AUGUSTA — Business, education and policy leaders on Monday spoke out largely in favor of a work force development bill proposing $11 million in job training initiatives.

“What you have established is a great starting point,” said John Fitzsimmons, president of the Maine Community College System. “This is critical for us to move forward,” he said on part of the bill that gives the school $4 million to expand enrollment.

LD 90 includes an additional $4.9 million for the Maine Community College System and another $3.2 million for the Department of Labor.

More than a dozen people spoke Monday at a public hearing before the Committee on Maine’s Workforce and Economic Future.

LD 90 has a dozen specific initiatives, ranging from additional state appropriations for existing job training programs, to money to create new programs to aid workers.

One new program, at the Department of Labor, would have the department use job and training data to coordinate resources within state government and employers to get a comprehensive picture of the job market.


Several representatives from Maine companies also spoke in favor of the bill.

Highlighting the need for skilled workers, a Pratt & Whitney human resources officer told the committee the company faced “a cliff of employees getting ready to retire,” even as few skilled workers applied for jobs at the jet engine manufacturer in North Berwick.

“One out of 20 applicants have some experience” in manufacturing, said Norman Ouellette. Most applicants have service sector backgrounds, and “those skills don’t translate.”

Pratt & Whitney, he noted, already has aggressive outreach, including internship programs, career development days at high schools and a partnership with higher education to train workers in manufacturing skills.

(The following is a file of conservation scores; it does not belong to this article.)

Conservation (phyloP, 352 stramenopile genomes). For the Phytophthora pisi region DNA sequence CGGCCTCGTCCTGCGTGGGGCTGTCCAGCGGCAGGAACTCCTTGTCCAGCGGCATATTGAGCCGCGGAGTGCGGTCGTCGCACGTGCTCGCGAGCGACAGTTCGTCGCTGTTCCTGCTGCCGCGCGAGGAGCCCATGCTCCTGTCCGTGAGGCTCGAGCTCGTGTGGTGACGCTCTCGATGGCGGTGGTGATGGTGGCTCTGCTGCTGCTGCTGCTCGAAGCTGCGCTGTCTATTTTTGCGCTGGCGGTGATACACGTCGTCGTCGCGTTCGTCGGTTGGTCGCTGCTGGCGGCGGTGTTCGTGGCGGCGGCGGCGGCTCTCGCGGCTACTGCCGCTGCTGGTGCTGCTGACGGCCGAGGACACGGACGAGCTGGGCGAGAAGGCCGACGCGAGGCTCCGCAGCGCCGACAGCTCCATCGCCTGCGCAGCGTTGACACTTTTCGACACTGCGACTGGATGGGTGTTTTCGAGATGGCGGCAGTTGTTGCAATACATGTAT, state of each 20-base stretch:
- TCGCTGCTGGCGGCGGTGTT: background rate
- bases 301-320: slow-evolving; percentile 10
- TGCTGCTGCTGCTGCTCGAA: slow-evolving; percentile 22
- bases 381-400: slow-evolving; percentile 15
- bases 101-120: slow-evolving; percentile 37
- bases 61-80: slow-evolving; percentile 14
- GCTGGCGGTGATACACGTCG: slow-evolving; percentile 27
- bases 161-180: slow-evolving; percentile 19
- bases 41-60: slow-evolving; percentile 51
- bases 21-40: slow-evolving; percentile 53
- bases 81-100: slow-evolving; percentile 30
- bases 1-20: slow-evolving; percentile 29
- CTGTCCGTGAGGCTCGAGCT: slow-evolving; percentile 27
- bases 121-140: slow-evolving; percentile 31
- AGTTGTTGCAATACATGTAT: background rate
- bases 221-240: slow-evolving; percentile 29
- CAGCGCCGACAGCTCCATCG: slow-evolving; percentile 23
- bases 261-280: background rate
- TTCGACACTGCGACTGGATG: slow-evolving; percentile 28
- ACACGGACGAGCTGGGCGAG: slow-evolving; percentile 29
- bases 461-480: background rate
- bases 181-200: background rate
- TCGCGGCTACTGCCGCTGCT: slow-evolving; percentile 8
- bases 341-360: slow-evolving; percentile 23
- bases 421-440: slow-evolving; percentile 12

A Department of Labor spokeswoman, who said the department neither supported nor opposed the bill, noted that most Maine companies are much smaller. Eighty percent of Maine businesses have fewer than 10 employees; 90 percent have fewer than 20 employees.

Fitzsimmons said that’s one reason additional job training funds for the community college system are so important.


“This is a great opportunity to become the training arm of those small businesses,” he said.

The committee has not yet identified how the state would pay for the various initiatives.

But several speakers said the committee had already accomplished two major goals: pulling together various job training programs around the state under one roof, and focusing attention on the need to ramp up job training efforts through greater coordination.

Job training programs have “been lost in several committees and it is all in pieces,” Fitzsimmons said. “You have offered – cohesion.”

Senate Majority Leader Seth Goodall, co-chairman of the committee, has said the committee does not expect all of the proposals to pass. The bill eventually will have to go to the Legislature’s budget-writing committee.

Staff Writer Noel K. Gallagher can be reached at 791-6638 or at:

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